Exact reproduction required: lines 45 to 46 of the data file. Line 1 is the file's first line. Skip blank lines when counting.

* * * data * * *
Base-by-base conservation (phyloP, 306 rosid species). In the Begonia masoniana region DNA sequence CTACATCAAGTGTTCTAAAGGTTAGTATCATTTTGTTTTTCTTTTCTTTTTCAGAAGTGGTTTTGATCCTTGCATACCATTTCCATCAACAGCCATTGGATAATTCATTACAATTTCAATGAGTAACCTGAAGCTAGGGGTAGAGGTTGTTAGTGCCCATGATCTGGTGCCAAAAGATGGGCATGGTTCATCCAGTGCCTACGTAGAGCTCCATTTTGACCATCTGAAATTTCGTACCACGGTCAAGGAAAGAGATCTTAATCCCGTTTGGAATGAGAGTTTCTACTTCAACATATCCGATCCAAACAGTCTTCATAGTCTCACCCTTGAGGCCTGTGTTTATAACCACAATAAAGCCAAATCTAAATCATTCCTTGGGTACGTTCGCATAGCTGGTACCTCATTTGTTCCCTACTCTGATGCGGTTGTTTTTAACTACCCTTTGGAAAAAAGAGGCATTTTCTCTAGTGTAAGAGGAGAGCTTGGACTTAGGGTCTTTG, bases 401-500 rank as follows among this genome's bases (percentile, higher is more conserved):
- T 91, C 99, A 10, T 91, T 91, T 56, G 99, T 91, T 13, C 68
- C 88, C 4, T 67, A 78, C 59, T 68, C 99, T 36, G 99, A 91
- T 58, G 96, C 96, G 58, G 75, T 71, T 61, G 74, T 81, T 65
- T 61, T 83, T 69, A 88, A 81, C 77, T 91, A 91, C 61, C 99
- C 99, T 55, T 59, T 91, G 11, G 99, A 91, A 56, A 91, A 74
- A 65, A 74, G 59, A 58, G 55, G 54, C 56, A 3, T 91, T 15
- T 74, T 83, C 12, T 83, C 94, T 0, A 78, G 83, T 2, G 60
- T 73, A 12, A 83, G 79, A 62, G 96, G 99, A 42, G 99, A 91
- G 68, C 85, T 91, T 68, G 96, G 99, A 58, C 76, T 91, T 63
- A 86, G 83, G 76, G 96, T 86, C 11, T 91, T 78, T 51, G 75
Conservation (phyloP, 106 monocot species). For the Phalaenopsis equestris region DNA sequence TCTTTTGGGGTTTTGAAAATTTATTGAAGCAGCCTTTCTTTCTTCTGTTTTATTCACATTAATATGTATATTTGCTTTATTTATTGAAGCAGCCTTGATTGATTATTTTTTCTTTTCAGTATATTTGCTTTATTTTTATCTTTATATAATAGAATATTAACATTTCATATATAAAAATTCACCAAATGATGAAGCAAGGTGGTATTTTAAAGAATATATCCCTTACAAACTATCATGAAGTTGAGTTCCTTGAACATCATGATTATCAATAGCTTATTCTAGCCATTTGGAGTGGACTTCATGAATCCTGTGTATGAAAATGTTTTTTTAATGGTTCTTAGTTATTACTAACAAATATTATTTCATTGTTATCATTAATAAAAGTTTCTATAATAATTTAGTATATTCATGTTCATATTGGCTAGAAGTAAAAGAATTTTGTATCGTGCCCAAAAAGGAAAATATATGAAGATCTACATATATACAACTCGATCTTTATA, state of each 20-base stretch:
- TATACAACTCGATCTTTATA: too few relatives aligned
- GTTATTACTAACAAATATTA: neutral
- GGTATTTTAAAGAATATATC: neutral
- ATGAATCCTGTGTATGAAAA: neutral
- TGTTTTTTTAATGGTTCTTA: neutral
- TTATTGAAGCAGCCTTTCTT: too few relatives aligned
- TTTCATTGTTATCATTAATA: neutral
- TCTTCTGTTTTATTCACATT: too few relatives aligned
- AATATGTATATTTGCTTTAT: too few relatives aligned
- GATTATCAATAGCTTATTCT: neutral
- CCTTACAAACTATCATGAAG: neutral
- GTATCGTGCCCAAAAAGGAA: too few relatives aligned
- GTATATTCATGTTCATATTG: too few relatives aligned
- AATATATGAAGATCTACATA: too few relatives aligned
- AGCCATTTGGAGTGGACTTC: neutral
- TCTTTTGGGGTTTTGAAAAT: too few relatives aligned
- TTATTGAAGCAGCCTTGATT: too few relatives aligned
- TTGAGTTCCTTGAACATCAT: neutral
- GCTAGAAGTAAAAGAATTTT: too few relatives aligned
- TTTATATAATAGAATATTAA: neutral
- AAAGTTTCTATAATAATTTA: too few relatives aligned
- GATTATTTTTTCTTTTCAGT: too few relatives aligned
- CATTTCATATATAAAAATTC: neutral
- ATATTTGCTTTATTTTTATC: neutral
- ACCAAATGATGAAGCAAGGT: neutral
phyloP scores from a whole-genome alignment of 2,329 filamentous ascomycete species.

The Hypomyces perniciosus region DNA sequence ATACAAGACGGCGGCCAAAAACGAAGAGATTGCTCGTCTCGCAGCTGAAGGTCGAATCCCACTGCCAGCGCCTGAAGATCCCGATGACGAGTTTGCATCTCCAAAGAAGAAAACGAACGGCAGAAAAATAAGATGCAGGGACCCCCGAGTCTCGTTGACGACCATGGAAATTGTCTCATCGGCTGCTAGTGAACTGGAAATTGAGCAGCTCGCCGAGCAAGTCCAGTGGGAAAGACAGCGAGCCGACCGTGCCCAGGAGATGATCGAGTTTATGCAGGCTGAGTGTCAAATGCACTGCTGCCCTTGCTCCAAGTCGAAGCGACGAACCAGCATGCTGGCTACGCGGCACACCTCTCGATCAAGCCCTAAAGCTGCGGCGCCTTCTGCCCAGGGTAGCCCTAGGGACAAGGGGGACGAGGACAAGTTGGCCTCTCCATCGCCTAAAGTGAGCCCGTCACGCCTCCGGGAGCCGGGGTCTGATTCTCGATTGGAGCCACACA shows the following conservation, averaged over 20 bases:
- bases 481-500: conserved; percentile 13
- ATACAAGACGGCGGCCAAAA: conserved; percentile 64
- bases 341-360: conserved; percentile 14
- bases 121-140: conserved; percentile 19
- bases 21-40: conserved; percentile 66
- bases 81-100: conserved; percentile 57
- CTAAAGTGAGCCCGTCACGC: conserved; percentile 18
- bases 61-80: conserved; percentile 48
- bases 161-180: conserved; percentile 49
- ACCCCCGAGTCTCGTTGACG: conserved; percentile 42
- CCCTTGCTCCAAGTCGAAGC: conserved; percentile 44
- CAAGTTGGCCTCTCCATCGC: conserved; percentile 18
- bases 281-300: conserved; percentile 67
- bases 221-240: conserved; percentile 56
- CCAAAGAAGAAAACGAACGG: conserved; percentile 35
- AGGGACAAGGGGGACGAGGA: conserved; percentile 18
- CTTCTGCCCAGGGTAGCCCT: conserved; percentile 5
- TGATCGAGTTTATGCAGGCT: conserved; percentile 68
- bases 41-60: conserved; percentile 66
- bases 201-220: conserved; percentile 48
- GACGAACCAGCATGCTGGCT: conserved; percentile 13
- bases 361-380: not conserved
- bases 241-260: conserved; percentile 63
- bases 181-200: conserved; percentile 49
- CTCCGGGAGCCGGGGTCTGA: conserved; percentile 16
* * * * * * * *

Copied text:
- bases 81-100: conserved; percentile 57
- CTAAAGTGAGCCCGTCACGC: conserved; percentile 18